CNY Students Get Glimpse of Careers From STEM Subjects

Aug 2, 2013

Students in an OCC summer science program visit national Grid's training center to learn about careers.
Students in an OCC summer science program visit national Grid's training center to learn about careers.
Credit Maximilian Eyle/WAER News

Central New York High School students visited a National Grid plant Thursday to get a look at careers that could come from a STEM education.  It was part of a week-long Onondaga Community College science workshop.


The summer STEM program offered by O-C-C encourages kids to pursue a tech career by developing their science, technology, engineering, and math skills.  National Grid Manager and Instructor Wally Dengos says that the biggest goal is to have kids “learn how to learn”.


“We’re going out into the community and trying to help those kids identify with what they’re interested in and try and get them involved.  Show them some things they might not otherwise see and try and spark them, try and spark them into something that they would be interested in as a future career really.”


Although overseas “guest” workers fill around two thirds of new I-T jobs in America, Dengos says that for National Grid, the demand is high.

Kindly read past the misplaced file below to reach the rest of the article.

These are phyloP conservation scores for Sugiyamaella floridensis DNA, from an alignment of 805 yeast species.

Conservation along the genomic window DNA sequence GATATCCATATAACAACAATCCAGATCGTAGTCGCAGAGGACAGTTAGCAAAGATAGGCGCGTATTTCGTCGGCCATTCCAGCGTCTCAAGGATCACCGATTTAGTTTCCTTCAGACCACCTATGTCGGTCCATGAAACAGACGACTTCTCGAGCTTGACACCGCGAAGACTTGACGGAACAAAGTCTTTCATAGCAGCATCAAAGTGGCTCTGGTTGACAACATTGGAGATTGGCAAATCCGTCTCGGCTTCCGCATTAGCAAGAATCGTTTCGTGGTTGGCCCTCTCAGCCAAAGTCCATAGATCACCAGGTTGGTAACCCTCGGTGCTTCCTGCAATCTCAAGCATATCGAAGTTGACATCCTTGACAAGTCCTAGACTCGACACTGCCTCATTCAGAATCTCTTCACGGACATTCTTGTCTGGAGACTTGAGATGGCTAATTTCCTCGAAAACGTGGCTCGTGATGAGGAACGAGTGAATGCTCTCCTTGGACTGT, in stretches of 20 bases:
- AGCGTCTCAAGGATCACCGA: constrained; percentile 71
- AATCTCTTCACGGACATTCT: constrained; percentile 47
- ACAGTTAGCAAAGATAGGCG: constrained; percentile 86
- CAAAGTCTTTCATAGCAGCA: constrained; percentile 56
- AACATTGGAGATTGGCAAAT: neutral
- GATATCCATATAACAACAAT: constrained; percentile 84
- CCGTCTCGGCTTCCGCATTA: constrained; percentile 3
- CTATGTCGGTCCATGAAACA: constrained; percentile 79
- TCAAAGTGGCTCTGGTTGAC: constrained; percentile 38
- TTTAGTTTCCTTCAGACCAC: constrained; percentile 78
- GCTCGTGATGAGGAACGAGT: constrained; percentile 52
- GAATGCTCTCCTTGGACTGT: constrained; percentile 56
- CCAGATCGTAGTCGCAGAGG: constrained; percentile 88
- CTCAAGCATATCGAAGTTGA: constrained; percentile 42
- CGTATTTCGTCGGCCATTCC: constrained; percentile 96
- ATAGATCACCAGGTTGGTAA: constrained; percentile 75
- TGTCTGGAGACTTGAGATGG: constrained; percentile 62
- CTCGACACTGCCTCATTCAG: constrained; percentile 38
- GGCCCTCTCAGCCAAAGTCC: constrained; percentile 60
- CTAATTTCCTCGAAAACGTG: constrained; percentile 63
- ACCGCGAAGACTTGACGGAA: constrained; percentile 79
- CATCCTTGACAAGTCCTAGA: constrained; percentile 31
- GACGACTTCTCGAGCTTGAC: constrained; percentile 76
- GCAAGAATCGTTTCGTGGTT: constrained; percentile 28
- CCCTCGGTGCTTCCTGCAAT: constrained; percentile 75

STUDENTS GET A HEAD START ON SCIENCE CAREERS

National Grid officials share specifics about in-demand jobs that could be available to students who studied science.
National Grid officials share specifics about in-demand jobs that could be available to students who studied science.
Credit Maximilian Eyle/WAER News

This hope is shared by many of the students who look forward to a possible scientific career. Tenth grader Chris Dotto says programs like this have already given him some relatable experience.


“We’re learning about different  companies and what they do.  At SRC there’s people learning a program called ‘inventor’ on the computer, which is like a design program which I’ve already been familiar with and used it.  So it would be cool to use it in the future.”


In addition to National Grid, the student group has already visited S-R-C and Lockheed-Martin, among other local tech companies.